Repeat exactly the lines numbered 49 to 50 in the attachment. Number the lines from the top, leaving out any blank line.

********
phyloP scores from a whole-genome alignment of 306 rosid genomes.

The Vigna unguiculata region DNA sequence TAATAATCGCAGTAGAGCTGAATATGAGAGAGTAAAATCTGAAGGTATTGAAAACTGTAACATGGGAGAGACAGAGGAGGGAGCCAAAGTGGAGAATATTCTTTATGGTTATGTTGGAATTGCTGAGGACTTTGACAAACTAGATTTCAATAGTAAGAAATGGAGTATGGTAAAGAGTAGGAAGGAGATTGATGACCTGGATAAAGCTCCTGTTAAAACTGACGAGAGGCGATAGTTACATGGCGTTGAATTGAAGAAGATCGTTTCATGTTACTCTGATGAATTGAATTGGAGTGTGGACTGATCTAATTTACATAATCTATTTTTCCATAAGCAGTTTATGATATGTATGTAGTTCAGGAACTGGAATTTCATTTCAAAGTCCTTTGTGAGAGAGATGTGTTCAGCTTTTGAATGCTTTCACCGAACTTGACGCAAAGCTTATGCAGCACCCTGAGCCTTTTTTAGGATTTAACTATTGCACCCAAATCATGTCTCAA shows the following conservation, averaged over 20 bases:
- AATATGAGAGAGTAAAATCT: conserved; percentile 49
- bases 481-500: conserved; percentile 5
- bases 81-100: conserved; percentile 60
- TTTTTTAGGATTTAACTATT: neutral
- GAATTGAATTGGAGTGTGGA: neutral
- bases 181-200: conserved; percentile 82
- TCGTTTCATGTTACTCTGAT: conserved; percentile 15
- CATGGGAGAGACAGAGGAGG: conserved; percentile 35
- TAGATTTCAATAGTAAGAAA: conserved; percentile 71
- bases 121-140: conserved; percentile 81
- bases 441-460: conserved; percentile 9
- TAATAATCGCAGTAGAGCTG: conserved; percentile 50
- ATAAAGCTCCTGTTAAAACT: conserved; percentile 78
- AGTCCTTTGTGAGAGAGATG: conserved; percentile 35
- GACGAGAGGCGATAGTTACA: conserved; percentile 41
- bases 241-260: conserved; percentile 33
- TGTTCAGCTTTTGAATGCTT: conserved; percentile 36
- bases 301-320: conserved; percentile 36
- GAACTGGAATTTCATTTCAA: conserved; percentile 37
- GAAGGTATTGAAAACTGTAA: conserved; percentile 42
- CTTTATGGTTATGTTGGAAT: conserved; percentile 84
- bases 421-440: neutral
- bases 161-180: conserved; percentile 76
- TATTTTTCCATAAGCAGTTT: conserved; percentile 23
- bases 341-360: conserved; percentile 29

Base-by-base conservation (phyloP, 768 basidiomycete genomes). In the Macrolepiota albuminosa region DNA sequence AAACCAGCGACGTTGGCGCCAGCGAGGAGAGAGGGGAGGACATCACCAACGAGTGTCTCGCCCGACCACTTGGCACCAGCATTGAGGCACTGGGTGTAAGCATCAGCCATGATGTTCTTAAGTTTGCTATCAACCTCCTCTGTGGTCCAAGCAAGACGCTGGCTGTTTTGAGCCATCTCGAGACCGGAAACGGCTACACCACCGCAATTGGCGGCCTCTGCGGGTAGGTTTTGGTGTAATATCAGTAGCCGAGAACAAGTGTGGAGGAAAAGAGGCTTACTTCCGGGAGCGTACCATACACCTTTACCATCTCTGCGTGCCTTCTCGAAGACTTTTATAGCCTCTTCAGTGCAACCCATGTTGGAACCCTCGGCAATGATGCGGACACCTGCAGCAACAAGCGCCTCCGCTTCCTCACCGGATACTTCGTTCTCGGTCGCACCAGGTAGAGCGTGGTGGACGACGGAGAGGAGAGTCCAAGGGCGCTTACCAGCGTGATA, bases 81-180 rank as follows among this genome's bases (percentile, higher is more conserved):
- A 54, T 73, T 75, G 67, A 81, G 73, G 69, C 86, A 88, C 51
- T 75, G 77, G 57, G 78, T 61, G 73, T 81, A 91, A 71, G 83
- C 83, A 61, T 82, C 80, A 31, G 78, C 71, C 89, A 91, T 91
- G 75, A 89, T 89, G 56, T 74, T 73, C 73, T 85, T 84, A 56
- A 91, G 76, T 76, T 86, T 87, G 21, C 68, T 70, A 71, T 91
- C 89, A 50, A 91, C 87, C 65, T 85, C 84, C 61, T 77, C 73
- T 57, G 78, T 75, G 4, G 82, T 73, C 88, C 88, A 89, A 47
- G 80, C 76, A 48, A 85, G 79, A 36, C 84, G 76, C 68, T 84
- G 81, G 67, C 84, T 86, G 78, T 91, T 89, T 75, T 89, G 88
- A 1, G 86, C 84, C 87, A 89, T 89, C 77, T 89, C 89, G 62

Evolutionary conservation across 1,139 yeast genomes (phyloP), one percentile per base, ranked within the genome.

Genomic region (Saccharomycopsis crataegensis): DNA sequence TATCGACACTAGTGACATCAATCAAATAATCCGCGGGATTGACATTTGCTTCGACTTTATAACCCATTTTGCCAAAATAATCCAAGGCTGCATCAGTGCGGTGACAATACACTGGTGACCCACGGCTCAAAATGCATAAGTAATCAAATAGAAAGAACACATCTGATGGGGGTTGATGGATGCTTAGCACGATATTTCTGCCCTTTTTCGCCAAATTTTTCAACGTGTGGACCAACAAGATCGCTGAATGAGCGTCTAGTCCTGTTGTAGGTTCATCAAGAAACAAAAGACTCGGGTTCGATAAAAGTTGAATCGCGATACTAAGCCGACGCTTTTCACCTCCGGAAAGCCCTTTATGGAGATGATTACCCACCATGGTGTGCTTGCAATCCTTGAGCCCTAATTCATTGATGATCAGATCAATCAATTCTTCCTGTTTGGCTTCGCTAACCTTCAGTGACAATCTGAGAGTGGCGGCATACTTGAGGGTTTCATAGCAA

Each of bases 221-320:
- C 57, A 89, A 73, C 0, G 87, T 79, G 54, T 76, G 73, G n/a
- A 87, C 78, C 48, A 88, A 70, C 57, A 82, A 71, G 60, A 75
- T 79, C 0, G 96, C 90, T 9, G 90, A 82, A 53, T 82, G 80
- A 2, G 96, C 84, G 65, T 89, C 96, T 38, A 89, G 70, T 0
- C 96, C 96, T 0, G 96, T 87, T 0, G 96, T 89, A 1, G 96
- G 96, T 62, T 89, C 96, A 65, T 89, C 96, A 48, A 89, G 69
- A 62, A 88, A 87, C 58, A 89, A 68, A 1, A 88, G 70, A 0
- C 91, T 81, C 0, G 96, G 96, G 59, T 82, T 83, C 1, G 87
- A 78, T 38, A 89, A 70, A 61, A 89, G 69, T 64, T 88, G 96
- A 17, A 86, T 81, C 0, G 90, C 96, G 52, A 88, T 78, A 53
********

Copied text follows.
- C 91, T 81, C 0, G 96, G 96, G 59, T 82, T 83, C 1, G 87
- A 78, T 38, A 89, A 70, A 61, A 89, G 69, T 64, T 88, G 96